This question already has an answer here:

This question is answered a number of times in the net, but none of those answer resulted useful in my case.

The problem

Accessing a remote machine using private key, I usually require root permissions, which imply writing a long password and is annoying.

For the purpose of having sudo su, I tried following steps:

  • Ensure the line <user> ALL=(ALL) NOPASSWD: ALL is in /etc/sudoers
  • Ensure the user is in sudo user group: $groups <user> -> sudo

But trying sudo su will just prompt me for my own password: [sudo] password for <user>:

The question

How to have password-less sudo su?

marked as duplicate by Kiwy, Jesse_b, Jeff Schaller, G-Man, Satō Katsura Feb 27 '18 at 7:55

This question has been asked before and already has an answer. If those answers do not fully address your question, please ask a new question.

  • did you restart the Ubuntu machine or at least the sudo service (something like sudo service sudo restart) after you updated the the config file? – Yaron Feb 26 '18 at 10:27
  • 2
    It is a bad idea to have no password for sudo? – George Udosen Feb 26 '18 at 10:28
  • never use ` sudo su` please use either sudo -i or sudo su - if you use sudo su your user variable such as PATH or aliases are more likely to be corrupted will be usable as root. If someone can corrupt your profil it might inject some env variable able to give him root access afterward. sudo -i and sudo su - will unload you profil and load only root env variable – Kiwy Feb 26 '18 at 10:32
  • Its a common way for automated processes, so why not? Yeah, you could make it only for special commands, but for development its okay. As long as there is no security audit ;) – Marc Feb 26 '18 at 10:33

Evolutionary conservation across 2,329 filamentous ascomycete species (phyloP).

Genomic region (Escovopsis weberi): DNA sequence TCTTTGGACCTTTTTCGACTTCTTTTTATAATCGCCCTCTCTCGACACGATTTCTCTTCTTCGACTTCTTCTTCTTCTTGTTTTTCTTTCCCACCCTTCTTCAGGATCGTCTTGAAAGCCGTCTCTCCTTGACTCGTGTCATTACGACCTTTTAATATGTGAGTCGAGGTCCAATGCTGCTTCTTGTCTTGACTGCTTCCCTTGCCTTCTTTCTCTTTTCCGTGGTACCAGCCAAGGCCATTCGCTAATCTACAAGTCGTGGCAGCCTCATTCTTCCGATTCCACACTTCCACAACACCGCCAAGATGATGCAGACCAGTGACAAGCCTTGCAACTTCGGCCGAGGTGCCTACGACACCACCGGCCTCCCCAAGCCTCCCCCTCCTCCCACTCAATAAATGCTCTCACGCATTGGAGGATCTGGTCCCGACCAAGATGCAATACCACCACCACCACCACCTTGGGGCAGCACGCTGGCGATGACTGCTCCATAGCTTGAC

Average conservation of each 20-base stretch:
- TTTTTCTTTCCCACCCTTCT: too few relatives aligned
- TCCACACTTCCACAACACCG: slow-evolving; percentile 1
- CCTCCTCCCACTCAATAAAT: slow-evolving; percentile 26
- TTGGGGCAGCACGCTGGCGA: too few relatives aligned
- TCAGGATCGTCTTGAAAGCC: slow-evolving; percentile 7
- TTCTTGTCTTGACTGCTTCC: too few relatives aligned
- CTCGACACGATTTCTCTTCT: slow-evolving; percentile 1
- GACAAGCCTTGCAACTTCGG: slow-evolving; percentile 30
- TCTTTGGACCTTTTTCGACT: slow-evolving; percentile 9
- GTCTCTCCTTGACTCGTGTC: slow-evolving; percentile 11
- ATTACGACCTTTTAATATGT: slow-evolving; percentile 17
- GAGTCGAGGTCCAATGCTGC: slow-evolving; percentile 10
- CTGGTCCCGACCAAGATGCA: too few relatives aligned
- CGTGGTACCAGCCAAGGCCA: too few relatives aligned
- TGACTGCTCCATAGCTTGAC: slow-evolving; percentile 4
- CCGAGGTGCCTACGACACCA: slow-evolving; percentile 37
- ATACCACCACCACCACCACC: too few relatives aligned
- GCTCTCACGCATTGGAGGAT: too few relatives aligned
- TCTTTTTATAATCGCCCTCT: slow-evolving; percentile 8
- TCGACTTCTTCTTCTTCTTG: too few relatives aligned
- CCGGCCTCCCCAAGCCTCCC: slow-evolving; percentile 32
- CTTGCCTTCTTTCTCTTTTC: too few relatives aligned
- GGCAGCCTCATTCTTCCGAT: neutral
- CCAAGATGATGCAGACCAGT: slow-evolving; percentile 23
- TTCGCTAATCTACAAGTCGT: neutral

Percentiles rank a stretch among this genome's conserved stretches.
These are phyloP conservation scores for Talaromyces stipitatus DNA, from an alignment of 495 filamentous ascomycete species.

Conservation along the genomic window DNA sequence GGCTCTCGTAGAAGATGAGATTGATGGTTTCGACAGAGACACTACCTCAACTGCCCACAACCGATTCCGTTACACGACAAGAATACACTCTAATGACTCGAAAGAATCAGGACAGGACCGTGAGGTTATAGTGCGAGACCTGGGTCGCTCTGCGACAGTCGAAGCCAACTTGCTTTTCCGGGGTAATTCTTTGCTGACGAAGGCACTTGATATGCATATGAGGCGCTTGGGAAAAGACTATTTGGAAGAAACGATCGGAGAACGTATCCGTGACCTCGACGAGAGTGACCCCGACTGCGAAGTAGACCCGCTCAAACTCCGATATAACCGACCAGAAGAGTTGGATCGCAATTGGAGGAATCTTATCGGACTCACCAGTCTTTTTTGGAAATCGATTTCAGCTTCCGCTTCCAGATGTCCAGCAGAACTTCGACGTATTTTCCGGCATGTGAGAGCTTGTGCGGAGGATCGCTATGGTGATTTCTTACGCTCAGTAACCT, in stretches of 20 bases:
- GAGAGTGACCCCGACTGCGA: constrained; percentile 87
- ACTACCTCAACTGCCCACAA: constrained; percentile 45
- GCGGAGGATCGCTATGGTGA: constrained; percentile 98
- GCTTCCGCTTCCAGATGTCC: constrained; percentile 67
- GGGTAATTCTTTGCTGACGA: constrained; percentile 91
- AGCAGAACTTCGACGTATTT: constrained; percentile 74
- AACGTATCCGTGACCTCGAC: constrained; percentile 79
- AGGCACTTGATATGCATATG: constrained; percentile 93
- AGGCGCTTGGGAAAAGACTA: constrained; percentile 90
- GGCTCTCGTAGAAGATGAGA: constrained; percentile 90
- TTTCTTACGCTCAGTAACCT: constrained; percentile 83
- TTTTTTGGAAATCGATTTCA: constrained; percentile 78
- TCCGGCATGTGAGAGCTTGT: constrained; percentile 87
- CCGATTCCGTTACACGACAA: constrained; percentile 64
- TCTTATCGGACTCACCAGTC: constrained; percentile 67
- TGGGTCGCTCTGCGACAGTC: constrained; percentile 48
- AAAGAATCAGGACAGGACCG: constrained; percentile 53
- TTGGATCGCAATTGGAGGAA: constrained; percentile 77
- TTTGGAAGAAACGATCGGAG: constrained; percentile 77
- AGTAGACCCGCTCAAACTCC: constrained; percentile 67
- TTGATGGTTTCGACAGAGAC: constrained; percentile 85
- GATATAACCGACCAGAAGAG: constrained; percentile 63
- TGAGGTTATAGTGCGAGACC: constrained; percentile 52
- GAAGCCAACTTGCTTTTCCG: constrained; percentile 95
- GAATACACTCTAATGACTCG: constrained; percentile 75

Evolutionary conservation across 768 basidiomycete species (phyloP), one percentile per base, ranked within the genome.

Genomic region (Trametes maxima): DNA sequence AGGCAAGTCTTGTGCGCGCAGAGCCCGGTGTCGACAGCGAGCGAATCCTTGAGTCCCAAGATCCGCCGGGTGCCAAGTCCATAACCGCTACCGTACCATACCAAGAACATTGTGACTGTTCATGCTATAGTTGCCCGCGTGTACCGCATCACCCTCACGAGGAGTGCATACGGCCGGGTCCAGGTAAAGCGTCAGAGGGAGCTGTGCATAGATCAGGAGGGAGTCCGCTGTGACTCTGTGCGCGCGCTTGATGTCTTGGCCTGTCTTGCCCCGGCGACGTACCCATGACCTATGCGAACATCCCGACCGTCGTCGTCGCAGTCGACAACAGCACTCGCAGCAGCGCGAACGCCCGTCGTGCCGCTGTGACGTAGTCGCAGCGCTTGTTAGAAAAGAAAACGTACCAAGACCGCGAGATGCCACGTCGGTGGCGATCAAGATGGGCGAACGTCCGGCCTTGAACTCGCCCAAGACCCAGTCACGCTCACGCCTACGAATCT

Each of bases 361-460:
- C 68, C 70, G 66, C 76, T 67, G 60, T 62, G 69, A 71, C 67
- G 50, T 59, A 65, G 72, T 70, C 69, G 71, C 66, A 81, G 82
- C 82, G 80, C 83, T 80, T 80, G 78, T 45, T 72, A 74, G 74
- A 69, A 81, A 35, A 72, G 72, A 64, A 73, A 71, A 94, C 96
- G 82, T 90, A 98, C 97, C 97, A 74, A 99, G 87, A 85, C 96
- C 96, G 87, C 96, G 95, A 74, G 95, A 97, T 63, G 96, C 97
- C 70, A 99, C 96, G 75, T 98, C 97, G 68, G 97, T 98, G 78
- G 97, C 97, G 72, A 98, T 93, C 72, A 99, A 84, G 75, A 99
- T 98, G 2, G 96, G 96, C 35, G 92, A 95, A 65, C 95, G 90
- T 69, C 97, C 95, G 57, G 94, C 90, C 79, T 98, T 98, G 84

• Related, about sudo su: unix.stackexchange.com/questions/218169/… – Kusalananda Feb 26 '18 at 10:53

I often place it below the line

# User privilege specification
root    ALL=(ALL:ALL) ALL
+++ myuser ALL=(ALL) NOPASSWD: ALL

The better way is to use an own file in /etc/sudoers.d with the line above.

If you would like to use the group policy, you need to modify the line for your group

# Allow members of group sudo to execute any command

Otherwise the group policy will overwrite your user policy and you will be asked for the password.

And an other hint:
Please don't use "sudo su". Instead use sudo su - or sudo -i. This will unload your env and load the one of root, avoiding to use bad env variable from your account with root.


Your sudoers file has something that already grants you the ability to run sudo su (or possibly any commands), but does not include the NOPASSWD: option.

Ordering within the sudoers file is important: last match wins.

You can use sudo -l to list all the sudo Defaults options and all the allowed commands for your user account.

  • sudo -l return : (ALL : ALL) ALL – Adrian Maire Feb 26 '18 at 11:20

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